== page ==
Former Presidents Bush and Clinton said Monday they are ready to help Hurricane Katrina victims through a new fund similar to the one they spearheaded after the Asian tsunami.
“We’re most anxious to roll up our sleeves and get to work,” Bush said. “It will take all of us working together to accomplish our goal.”
Bush and Clinton later visited with hurricane refugees who are staying in the stadium complex that includes the Astrodome.
Among the various corporations and other organizations that have so far pledged donations to the Bush-Clinton Katrina Fund are Wal-Mart and the Walton Family Foundation, which has given $23 million. Other major sponsors include Microsoft, Dillard’s Inc., Nike and the Trump Group.
“I should say that nothing we do can be an adequate response to the agony we’ve seen,” Clinton said. “I am grateful to all the folks who have given.”
Clinton said he and Bush decided to head this new fund not because there was a fear the federal government has not been doing its part to help victims, but to fill in the gaps in government assistance and “help people who would otherwise be overlooked.”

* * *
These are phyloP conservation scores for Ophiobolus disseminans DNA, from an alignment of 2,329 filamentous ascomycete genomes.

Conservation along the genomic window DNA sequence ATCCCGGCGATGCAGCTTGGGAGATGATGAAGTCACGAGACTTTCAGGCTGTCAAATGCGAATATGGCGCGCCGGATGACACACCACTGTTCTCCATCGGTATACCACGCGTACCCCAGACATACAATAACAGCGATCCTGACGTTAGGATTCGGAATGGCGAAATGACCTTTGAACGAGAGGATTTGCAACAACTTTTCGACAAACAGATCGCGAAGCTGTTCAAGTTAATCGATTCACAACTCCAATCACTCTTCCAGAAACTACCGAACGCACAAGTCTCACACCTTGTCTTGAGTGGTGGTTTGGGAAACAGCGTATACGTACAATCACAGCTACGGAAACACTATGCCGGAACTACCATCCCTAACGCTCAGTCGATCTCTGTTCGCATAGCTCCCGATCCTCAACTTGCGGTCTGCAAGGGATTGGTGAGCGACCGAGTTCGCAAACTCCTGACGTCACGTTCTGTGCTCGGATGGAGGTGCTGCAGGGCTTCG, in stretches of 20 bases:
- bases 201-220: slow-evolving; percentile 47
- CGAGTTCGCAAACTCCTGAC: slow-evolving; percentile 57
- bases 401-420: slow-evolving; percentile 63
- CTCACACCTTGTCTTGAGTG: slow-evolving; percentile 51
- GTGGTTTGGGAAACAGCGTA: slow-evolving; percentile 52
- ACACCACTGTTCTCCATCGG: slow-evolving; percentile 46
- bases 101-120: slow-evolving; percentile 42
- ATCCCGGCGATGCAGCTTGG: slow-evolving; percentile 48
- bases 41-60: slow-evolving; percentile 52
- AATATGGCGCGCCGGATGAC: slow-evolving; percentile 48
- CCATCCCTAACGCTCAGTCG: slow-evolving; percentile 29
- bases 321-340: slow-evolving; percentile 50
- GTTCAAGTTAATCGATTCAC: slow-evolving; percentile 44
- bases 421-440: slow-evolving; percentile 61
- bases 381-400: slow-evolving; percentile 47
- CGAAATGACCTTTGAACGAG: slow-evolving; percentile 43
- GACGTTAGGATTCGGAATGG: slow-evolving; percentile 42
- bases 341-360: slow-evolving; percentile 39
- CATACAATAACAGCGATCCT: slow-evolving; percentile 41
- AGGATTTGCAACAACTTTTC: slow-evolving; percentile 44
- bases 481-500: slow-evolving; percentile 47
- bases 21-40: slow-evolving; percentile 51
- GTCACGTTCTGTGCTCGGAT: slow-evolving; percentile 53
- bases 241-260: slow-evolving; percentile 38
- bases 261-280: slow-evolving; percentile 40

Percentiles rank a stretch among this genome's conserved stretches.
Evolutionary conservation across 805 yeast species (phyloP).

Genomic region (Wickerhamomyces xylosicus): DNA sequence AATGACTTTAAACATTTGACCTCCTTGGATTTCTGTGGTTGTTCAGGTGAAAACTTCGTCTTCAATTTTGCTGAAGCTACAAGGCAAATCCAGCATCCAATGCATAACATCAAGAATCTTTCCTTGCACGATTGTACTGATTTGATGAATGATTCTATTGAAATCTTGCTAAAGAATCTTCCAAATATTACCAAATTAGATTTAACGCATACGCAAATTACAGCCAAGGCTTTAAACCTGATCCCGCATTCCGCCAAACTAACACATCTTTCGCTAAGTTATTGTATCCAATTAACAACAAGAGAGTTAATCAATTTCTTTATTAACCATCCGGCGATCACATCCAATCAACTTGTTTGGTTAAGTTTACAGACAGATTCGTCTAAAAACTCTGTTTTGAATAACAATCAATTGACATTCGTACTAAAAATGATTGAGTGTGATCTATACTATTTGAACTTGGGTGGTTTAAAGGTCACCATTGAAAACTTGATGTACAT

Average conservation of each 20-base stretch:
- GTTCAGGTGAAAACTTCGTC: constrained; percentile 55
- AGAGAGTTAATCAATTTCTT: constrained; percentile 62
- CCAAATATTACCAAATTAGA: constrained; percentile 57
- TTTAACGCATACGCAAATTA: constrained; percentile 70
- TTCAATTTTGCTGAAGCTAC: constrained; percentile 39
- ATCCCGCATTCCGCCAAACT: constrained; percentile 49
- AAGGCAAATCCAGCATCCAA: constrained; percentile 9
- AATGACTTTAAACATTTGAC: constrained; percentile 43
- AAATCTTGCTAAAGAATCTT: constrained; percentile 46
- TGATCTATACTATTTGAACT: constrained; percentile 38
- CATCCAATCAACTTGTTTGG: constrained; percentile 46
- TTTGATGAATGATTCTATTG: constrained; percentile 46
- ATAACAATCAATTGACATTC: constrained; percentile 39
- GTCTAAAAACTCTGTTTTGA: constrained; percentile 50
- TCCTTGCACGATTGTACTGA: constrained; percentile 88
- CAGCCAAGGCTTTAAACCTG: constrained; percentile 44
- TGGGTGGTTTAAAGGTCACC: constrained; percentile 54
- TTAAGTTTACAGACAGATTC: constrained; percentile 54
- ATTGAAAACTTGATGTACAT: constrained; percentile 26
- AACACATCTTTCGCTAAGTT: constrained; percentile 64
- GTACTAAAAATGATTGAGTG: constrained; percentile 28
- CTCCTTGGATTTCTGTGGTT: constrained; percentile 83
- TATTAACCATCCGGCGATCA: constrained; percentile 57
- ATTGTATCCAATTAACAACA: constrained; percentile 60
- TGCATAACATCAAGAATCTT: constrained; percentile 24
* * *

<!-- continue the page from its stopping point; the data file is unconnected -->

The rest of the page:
Both Clinton and Bush were asked about criticism of the federal government’s response in providing aid to hurricane victims. Bush said as a father he does not like the criticism leveled at his son, President Bush, but “as a president it goes with territory.”
Clinton said the focus now should be on helping refugees restart their lives.
“I think there should be an analysis of what happened. The time to do that is after some time passes,” Clinton said.
In the audience was Clinton’s wife, Sen. Hillary Clinton, D-N.Y., who sat next to former first lady Barbara Bush and Houston Mayor Bill White. A few seats away sat U.S. Sen. Barack Obama, D-Ill., Texas Gov. Rick Perry, and Reps. Al Green and Gene Green, both Houston Democrats.
Hurricane a 'wake-up call'
Hillary Clinton said she agreed with her husband about a look at the government’s response. She said that an evaluation of how prepared this country is for future natural disasters is also needed.
“It is time for this country to start investing in the infrastructure we need to be richer and safer and stronger in the future,” she said. “If this isn’t a wakeup call, I don’t know what it would take.”
Clinton and Bush first teamed up earlier this year to raise money for tsunami victims. They raised $11 million during that effort and President Bush asked his father and Clinton to pair up again for this crisis, former President Bush’s spokesman Jim McGrath said Sunday.